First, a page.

The basic details of Williams’s personal life are found in the papers; there are the legalistic standards of birth and marriage certificates, diplomas and passports. His professional career can similarly be broadly sketched from the catalogues of exhibitions and newspaper clippings, all easy to find now online, though no researcher will complain that they were saved and are now preserved. But such items do not make good history or tell the fuller story.

Indeed, the papers have surprisingly little that capture Williams’s voice. There are few examples of his letters, leaving sizable portions of his life and words unrecoverable. We have almost nothing from his childhood and young adulthood before World War II. We learn he was born in rural Texas to a small, conventionally religious family of masons, that he served as a draftsman during the war but wrote very little about what he encountered in Europe. The letters that survive capture his deep affection for his young wife, Louise, and a single line about what he had witnessed of war upon encountering a freed POW: “(He) is trying to get used to life again. Just sits and stares into space, is awfully jumpy and nervous. Tells about people starving—eating grass and wood. About people getting killed—and he’s telling the truth.”1

A pencil-drawn portrait of a child, Karl Williams. Expand
Fig. 2.2 Charles T. Williams, [Portrait of Karl Williams], ca. 1950, graphite on paper, Amon Carter Museum of American Art, Fort Worth, Texas, Clippings in Charles Truett Williams Papers. © Amon Carter Museum of American Art.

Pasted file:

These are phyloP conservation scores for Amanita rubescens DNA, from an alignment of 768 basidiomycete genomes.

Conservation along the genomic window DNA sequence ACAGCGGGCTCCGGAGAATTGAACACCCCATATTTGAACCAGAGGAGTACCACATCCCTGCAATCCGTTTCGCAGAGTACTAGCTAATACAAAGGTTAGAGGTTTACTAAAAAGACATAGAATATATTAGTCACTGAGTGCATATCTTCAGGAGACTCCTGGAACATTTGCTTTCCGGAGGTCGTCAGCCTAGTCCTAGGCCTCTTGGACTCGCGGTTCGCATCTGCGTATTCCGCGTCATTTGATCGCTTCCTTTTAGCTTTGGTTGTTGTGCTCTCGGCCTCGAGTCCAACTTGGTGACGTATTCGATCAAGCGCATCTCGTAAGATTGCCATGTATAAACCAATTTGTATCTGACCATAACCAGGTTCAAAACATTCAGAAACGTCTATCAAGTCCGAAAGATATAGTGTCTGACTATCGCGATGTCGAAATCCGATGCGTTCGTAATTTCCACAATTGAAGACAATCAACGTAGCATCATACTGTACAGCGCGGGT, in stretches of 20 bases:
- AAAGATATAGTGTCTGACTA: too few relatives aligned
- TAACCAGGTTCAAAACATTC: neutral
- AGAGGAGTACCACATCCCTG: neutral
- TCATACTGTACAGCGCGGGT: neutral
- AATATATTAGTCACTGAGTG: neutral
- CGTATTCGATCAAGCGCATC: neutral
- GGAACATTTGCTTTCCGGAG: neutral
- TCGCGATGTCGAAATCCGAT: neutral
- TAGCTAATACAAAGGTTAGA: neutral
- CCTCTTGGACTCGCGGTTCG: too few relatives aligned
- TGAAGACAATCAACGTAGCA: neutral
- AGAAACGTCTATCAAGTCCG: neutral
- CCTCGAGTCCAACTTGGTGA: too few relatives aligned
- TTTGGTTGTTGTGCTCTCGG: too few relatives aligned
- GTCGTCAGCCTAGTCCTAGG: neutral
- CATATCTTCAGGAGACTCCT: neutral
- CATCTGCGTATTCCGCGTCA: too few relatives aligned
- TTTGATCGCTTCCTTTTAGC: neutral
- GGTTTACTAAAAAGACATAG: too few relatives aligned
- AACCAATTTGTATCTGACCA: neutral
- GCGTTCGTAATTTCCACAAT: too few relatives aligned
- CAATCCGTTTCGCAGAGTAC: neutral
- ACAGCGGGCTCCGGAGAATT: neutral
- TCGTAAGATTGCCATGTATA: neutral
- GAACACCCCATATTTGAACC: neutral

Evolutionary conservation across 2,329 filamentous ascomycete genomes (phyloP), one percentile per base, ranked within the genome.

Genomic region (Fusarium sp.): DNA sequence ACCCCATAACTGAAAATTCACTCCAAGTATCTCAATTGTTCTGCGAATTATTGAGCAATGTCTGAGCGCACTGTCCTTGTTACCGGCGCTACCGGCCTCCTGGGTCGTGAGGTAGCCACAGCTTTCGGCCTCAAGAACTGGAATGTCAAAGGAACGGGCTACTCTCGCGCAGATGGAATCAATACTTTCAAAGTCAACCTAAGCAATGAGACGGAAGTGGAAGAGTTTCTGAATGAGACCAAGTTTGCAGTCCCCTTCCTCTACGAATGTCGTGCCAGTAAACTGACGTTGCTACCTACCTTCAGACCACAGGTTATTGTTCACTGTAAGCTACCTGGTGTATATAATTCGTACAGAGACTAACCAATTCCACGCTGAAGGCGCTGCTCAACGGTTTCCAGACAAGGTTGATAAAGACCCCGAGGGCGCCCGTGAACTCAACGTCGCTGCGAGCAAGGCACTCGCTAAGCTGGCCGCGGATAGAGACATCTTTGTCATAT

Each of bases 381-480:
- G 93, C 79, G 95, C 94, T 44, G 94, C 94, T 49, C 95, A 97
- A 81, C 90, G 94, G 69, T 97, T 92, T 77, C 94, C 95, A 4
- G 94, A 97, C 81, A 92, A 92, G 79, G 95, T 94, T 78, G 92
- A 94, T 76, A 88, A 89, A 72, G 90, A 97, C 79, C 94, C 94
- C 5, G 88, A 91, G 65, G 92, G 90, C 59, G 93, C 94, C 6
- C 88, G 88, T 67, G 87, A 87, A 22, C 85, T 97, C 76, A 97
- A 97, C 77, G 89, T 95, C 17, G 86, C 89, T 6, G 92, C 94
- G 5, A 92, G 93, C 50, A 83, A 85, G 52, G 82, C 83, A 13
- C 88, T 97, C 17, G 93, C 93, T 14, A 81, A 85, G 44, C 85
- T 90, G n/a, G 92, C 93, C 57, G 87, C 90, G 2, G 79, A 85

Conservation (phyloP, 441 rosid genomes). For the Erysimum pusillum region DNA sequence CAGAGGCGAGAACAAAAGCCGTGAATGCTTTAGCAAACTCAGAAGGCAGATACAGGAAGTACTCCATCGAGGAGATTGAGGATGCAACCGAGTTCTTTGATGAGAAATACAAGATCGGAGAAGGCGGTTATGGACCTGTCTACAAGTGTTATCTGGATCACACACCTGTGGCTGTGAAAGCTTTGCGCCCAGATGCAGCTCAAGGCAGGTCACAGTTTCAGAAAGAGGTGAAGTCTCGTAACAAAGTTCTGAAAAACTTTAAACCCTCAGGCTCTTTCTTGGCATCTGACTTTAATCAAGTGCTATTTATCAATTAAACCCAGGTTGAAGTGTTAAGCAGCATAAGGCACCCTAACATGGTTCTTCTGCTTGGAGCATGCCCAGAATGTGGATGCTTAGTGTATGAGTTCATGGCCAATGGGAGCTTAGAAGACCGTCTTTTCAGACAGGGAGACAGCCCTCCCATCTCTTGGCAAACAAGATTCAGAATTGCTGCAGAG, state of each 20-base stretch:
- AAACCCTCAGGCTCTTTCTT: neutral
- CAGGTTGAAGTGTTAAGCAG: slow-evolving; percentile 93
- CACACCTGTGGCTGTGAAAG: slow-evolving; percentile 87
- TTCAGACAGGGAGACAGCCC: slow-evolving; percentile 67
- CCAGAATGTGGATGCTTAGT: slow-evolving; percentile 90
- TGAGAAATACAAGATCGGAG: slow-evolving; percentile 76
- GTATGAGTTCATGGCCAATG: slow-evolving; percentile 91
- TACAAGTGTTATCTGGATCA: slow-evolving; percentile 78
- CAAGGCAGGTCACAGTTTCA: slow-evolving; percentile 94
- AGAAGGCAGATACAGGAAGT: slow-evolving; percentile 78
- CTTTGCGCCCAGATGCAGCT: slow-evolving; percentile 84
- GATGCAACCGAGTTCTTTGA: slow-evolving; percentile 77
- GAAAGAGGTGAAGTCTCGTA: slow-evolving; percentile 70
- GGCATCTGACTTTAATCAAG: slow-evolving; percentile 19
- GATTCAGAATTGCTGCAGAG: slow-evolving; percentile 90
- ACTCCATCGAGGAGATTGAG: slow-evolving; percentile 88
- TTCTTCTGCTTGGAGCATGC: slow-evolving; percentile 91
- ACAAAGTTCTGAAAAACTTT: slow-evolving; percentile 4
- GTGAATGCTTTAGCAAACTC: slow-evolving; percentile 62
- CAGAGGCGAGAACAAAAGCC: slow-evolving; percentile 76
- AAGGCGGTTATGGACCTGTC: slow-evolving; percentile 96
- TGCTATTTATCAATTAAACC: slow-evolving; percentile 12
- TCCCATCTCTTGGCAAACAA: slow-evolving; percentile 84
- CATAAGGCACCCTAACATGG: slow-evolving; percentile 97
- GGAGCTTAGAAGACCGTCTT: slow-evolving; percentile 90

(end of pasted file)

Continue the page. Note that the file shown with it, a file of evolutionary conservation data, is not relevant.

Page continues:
There are also gaping voids in the papers around Williams’s personal life following the war. Louise, the mother of his only child, died of pneumonia in 1947, but there is no record of what he felt and thought. Similarly, nothing from his courtship and marriage to his second wife, Anita, appears in the papers.2 He also kept very little pertaining to his relationship with his son, Karl (fig. 2.2).3 What does come into clear focus through a sheaf of letters—unlike anything else in the papers in quantity and duration—is evidence of an intense friendship struck up with Parisienne Lîlá Ménard during the war that would continue until Williams’s death.4 Beyond a handful of other letters from his kin asking him to join the family masonry business, the correspondence in the papers turns to purely professional matters.

Instead of joining his father and brother as masons, Williams opted for the Corps of Engineers, working on architectural embellishments in addition to his engineering work, which over time led him toward architecturally sculptural art and commissions.5 Even though he was not a writer by training, he could be eloquent, especially on matters of the arts and their importance to society.

Sculpture and other forms of art have been removed from our daily lives and must be sought out in places set aside exclusively for their appreciation. With the result that instead of enriching the lives of many, art has become through inaccessibility, meaningless to all but a small portion of the population. This separation of the product of man’s artistic creation from the life of the community is a phenomenon which has not always existed in the past. The ancient Greek agora, an everyday meeting place of the people, was enhanced by sculpture, murals and mosaics. [In] the medieval marketplace, the focal point was the fountain, often a fine piece of sculpture.6

A carved wood block showing an image in reverse of a seated man next to an open package with the words “Package Arrived! Merci Beaucoup.” Expand